The Apple News app. It's an app that comes installed on all iPhones, iPads, and Macs and there's a good chance that you looked at it once and then went back to getting your news from elsewhere. I did, too. But now I'm back. And you should be, too.
Before giving the Apple News app another whirl, I got my news from two main sources — Twitter, and RSS feeds. Yes, I'm that old. But there were two main problems, both of which I managed to fix by giving Apple News a try and making it stick. And I'll never go back.
I thought I was pretty happy with my choice of news sources. Twitter worked pretty well because, for better or worse, I have it open 24/7 on my Mac. And I can't stop opening Tweetbot on my iPhone 13 Pro Max every time I touch it. That's a problem to discuss another time, though.
Twitter being Twitter meant that I was always in the loop. News happened, it appeared in my feed, and I read it. All was relatively well with the world. Except, it wasn't.
Everything wasn't well with the world, which meant that opening Twitter also ensured that I was smacked in the face with angry people, terrible news, and trolls. Sure, my Twitter list game is on point, but still. It wasn't what anyone would call fun and while I still need to use Twitter for all kinds of reasons/addictions, I no longer have to do it to find my news.
The other source was RSS, something you younger readers might not be familiar with. Back in the day, when the web was good, every website had an RSS feed and you could plug that into an app. Every time a new post was made or an article published, it appeared in the RSS feed and you could read it. That's what I've been doing for years, and as someone who does the job I do, it worked well.
Except, not every website has an RSS feed these days and that, frankly, sucks. Not to mention that while reading content in most RSS readers is fine, it isn't great. You either get the text in a special "reader mode" or you get the website. Neither is ideal.
So I went looking for a solution.
Enter, the Apple News app.
Well, actually, I had to reinstall it first. Remember when you couldn't delete Apple's apps from your iPhone? Bad times.
With Apple News installed, I went about adding the sources that I wanted it to keep tabs on. Then I told it which sports and topics took my fancy, too. And then I remembered that Apple News+ comes with my Apple One subscription, so I added some magazines to my collection as well. Not that you need Apple News+, of course. But it's nice to have if you're already in the Apple News app, right?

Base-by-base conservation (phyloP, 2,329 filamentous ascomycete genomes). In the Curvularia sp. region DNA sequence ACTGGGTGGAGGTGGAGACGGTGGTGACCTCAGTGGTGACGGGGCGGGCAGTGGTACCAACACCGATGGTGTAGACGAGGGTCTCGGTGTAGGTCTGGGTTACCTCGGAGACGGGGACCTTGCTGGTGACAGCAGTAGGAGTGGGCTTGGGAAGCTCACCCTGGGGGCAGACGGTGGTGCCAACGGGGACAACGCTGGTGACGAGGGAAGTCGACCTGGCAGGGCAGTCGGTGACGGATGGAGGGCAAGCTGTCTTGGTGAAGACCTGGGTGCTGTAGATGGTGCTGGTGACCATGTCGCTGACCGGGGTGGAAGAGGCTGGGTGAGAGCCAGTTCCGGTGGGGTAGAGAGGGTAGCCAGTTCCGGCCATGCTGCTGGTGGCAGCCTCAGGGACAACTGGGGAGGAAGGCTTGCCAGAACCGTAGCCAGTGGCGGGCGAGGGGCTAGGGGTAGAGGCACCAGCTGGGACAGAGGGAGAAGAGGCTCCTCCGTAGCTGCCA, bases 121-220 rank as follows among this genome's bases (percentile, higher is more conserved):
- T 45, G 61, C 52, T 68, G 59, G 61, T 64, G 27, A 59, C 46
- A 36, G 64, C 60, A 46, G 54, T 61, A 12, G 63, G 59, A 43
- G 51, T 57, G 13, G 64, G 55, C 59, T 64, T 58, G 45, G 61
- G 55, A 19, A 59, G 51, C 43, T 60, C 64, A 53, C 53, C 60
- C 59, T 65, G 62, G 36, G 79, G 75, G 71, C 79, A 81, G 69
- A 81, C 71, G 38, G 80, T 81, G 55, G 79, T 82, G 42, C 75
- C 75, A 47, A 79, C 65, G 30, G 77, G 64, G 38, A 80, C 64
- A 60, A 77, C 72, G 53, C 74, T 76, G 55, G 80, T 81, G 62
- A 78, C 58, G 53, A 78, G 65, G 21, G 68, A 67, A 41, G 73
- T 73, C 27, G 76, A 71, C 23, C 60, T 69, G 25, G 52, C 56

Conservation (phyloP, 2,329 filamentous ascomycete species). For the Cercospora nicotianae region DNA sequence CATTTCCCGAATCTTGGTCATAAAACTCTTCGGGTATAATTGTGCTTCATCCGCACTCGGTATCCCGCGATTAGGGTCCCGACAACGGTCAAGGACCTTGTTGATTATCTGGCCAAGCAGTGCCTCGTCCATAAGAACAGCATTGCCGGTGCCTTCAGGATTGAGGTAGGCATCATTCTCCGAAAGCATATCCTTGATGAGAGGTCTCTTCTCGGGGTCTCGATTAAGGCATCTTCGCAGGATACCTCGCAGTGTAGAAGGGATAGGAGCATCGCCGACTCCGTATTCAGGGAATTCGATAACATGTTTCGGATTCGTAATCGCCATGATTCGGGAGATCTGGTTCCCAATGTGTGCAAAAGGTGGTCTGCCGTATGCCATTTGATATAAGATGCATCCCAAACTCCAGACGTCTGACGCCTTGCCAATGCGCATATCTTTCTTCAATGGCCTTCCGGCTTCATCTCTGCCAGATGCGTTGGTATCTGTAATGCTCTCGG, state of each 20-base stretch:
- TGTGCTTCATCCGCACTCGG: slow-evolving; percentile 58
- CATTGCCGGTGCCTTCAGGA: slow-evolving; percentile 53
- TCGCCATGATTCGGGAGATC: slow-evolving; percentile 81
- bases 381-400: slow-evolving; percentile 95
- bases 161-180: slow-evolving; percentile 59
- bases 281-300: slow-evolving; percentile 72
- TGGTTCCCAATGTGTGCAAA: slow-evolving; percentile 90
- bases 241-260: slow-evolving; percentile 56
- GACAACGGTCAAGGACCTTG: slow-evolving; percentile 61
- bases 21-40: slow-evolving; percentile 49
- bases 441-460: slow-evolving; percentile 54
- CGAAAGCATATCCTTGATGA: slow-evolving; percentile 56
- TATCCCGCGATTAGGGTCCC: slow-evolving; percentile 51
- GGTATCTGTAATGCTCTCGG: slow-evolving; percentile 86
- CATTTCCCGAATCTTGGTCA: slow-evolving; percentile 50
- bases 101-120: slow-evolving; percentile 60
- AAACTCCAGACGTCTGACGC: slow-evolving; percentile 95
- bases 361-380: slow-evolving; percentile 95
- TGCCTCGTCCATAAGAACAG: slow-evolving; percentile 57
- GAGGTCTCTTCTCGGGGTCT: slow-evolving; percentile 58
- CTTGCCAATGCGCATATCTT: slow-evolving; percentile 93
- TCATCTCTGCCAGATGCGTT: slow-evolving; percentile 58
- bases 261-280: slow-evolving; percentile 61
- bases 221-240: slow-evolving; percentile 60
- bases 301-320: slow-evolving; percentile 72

To my surprise, I kinda liked it. It was refreshing, clean, and fast. It worked much better than I expected, and the algorithm has so far been giving me things I'm interested in. You don't get that with RSS or Twitter, do you?
Opening an article gives you an interface that feels like a cross between an app built for the website and the website itself. It's native, fast, and readable. And all the images load every time — not something you can say about some RSS reading apps, unfortunately. It really is rather great.
It's going to get better, too. I've been using the iOS 16 beta since June and the new My Sports feature is awesome. Tell the app which teams and sports you want to follow and you're treated to scores and whatnot, all in a dedicated section. Pretty sweet. Is that the best iPhone improvement coming via iOS 16? Nope, but it's a notable one. Though only if you like sports, of course.
It isn't all rainbows and unicorns, though. If you do decide to follow in my footsteps and give the much-maligned Apple News app a second chance, heed my warning — don't let it send you notifications. Because oh boy, does it like to do it. A lot.
A notification and a half from Apple News, that. The kind of breaking news you need a notification for 😆August 20, 2022
Apple News ftw
So there we have it. I'm not a hardcore Apple News user, if there is such a thing. If anything, I'm definitely a convert. Did I mention there are iPad and Mac apps too? And I know I said you don't need Apple News+, but it's really pretty great and you get a ton of magazines and newspapers (opens in new tab) as part of the deal. Already paying for Apple TV+ or Apple Music? Be sure to check out Apple One, it might even save you some money in the process.
Not looking to spend? Apple News is free, and you probably already have it installed. And if you deleted it, as I did, maybe give it another try — you can grab it from the App Store (opens in new tab), no problem.
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Oliver Haslam has written about Apple and the wider technology business for more than a decade with bylines on How-To Geek, PC Mag, iDownloadBlog, and many more. He has also been published in print for Macworld, including cover stories. At iMore, Oliver is involved in daily news coverage and, not being short of opinions, has been known to 'explain' those thoughts in more detail, too.
Having grown up using PCs and spending far too much money on graphics card and flashy RAM, Oliver switched to the Mac with a G5 iMac and hasn't looked back. Since then he's seen the growth of the smartphone world, backed by iPhone, and new product categories come and go. Current expertise includes iOS, macOS, streaming services, and pretty much anything that has a battery or plugs into a wall. Oliver also covers mobile gaming for iMore, with Apple Arcade a particular focus. He's been gaming since the Atari 2600 days and still struggles to comprehend the fact he can play console quality titles on his pocket computer.
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